I got an email asking if I would update a link on a post from Jan 11, 2012. The link target has moved onto a new domain and kindly asked if I would repair the link. I was certain it was spam, then a hoax, then a phishing attack, then a virus . . . I carefully typed in some urls and BOOM, their story checks out. Link fixed!

But I cannot lie, I enjoyed OUR FRIEND, THE VULTURE

Thanks for being you, ThreeSourcers!

Trump Revolution, Indeed

I mentioned my skepticism with the category title Trump Revolution. My first comparison was to "Reagan Revolution" and Peggy Noonan's still-awesome-after-all-these-years book What I Saw at the Revolution. While cautiously hopeful, I am not fond of the comparison between 40 - 45. Reading Reagan's GE speeches and early columns, he had a deep devotion to political philosophy and policy. I think it fair to say I find that wanting in the President-Elect.

But there was also the French Revolution: great upheaval with mixed changes both positive and negative. So, I am onboard and hoping the guillotines stay locked in the cellar of the Bastille.

I say this to actually introduce two overwhelmingly positive stories in the continuing wonder of some of his superb personnel picks. But my optimism will always be cautious. Now to the nice part:

-- Betsy DeVos! Every day I like that pick more. By her enemies and friends shall ye know her, and Sen. Bob Casey's enmity is an asset in my world. Harvey Silverglate [Review Corner] takes him to task for attacking her contributions to FIRE.

Civil-liberties advocates have long defended free speech and fair procedures. Often that means standing up for the rights of people who hold odious views or have committed grave crimes, including sexual assault. Those whose views are merely unpopular, and the innocent who are wrongly accused, depend on the same protections.

If confirmed, Mrs. DeVos will have the opportunity to improve the climate for fairness and accuracy in campus judiciaries at universities that have obliterated due process for fear of losing millions in federal aid--to make American higher education free and fair again.

-- And Mitch's wife might kill the train to nowhere.

The Obama Administration gave California $3.2 billion to build the 500-mile bullet train from San Francisco to Anaheim, which seven years later still isn't shovel ready. The $10 billion in state bonds that voters approved in 2008 for the $64 billion (and counting) train have been tied up in litigation. Meanwhile, Democratic legislators have been loath to appropriate funds beyond a fraction of the revenues generated by California’s cap-and-trade program, which is also under legal challenge.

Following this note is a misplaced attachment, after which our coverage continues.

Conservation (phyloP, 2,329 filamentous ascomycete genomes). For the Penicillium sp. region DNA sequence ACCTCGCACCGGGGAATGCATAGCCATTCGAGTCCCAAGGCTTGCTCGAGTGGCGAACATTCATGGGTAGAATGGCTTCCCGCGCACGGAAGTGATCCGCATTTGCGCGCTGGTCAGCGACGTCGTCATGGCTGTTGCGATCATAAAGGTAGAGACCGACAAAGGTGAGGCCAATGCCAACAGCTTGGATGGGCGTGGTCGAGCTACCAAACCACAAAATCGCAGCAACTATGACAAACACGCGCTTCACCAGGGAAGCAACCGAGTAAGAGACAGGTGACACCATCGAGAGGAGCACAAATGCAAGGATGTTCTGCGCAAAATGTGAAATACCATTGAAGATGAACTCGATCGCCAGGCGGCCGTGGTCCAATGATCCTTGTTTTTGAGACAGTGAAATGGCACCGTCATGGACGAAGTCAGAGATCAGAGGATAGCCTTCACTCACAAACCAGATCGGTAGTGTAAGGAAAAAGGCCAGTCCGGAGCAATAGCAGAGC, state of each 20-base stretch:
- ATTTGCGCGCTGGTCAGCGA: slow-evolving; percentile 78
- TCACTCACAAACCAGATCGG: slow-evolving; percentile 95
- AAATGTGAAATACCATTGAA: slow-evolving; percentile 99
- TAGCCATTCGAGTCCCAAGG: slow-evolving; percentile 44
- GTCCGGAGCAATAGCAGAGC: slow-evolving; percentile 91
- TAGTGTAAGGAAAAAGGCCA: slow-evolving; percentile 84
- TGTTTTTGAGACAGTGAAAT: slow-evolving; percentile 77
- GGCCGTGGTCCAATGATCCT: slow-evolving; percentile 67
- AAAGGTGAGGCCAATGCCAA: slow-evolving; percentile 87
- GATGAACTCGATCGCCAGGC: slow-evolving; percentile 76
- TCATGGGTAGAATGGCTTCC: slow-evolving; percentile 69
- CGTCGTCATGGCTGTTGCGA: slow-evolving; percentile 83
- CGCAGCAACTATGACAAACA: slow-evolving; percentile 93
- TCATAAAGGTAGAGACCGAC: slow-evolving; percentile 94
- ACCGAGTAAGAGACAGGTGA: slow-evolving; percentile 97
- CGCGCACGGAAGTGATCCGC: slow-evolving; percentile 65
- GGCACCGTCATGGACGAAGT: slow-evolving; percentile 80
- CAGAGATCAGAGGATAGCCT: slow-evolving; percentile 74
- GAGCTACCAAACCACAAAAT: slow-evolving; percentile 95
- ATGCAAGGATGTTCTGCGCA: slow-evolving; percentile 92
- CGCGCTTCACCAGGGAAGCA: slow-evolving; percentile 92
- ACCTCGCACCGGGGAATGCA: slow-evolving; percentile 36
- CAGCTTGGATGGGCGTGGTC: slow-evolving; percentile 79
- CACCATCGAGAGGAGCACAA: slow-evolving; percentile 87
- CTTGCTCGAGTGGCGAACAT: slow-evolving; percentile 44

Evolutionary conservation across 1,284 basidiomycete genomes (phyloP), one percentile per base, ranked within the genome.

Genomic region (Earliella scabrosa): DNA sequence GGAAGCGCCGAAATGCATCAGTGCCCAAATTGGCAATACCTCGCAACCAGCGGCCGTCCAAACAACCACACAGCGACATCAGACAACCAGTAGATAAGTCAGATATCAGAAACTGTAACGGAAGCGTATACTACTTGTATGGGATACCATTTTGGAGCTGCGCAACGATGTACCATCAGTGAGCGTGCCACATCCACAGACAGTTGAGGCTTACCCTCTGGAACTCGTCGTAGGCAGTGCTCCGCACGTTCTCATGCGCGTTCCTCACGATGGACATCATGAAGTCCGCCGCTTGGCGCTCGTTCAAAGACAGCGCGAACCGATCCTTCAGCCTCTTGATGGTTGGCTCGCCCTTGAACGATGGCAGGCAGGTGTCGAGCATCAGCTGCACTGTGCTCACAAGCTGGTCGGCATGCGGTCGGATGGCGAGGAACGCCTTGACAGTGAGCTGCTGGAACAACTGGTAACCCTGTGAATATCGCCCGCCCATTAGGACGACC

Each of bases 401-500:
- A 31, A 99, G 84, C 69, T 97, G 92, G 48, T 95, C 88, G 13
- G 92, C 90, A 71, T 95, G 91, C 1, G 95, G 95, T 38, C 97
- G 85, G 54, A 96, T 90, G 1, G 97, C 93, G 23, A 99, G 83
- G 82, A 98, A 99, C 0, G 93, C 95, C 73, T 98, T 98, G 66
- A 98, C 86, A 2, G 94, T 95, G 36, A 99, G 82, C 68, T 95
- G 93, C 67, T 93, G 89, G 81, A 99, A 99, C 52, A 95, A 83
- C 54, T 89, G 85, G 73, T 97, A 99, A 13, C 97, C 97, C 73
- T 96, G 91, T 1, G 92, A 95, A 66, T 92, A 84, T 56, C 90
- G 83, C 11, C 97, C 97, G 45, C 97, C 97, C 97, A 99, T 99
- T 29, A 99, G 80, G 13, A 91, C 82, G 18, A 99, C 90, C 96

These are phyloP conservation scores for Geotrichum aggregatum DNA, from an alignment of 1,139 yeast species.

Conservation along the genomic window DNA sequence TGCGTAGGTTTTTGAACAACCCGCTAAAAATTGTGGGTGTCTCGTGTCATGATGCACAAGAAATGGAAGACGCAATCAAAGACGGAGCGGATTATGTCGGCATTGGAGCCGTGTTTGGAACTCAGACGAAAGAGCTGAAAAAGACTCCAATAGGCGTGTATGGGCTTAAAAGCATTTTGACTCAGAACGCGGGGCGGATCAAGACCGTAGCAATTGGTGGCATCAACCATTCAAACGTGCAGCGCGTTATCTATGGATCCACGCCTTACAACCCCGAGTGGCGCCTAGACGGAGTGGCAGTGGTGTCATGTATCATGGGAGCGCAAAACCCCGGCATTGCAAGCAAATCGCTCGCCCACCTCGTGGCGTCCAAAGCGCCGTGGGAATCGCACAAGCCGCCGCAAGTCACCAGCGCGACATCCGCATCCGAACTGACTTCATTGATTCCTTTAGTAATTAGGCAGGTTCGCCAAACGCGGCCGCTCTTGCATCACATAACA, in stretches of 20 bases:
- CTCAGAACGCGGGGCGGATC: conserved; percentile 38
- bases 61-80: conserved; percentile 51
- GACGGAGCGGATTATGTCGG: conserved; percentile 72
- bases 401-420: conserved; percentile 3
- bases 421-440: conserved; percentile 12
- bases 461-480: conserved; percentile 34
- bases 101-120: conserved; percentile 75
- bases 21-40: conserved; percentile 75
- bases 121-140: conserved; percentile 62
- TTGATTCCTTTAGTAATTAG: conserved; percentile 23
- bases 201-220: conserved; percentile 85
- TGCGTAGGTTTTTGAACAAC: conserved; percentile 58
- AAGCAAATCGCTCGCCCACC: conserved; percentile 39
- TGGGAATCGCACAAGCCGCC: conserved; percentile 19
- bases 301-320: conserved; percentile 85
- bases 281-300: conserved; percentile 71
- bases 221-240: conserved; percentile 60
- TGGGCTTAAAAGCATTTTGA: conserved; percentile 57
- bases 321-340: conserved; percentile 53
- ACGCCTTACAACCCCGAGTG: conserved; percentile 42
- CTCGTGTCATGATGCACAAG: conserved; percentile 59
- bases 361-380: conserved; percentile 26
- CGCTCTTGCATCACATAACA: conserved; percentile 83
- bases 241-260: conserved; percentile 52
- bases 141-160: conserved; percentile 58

So the Obama Administration has repeatedly eased the spending and construction deadlines in federal grant agreements. Last year the White House provided a cash advance rather than require the railroad authority to match federal funds dollar for dollar.

Yet according to the FRA document, the rail authority still won’t meet its June deadline for spending stimulus funds.

Liberté, Egalité, Non Choo-choo.

UPDATE: I knew there was a third great Trump Cabinet pick, but I just couldn't remember...


Cheap shot -- Perry is an awesome pick.

But johngalt thinks:

I was indeed thinking more "Do You Hear The People Sing" revolution than trying to compare the former Democrat, reality television star Trump with the former Democrat, B-movie actor Reagan. Sorry if I rankled inadvertently. In my defense, while Reagan was certainly more schooled in the principles of liberty, Trump may prove to be more successful in implementing them.

As for the California Train to Nowhere, Randall O'Toole penned articles on the three reasons why people don't ride transit. Enjoy at your leisure.

Posted by: johngalt at January 17, 2017 2:45 PM
But nanobrewer thinks:

I will never compare the Apprentice-Boss to The Great Communicator, but I did find this this article hopeful. Key quote being:

“Tariffs do have a useful role in correcting inappropriate practices,” Ross testified. But he also said he’s “keenly aware” of the damage caused by the Smoot-Hawley tariffs in the 1930s, which were meant to stimulate US production but ended up making the Great Depression worse. “That kind of approach didn’t work very well, and it very likely wouldn’t work very well now,” Ross said. That view will be a relief to many economists and business leaders worried that Trump will ignite trade wars and do more harm than good to the US economy.

Posted by: nanobrewer at January 18, 2017 10:04 PM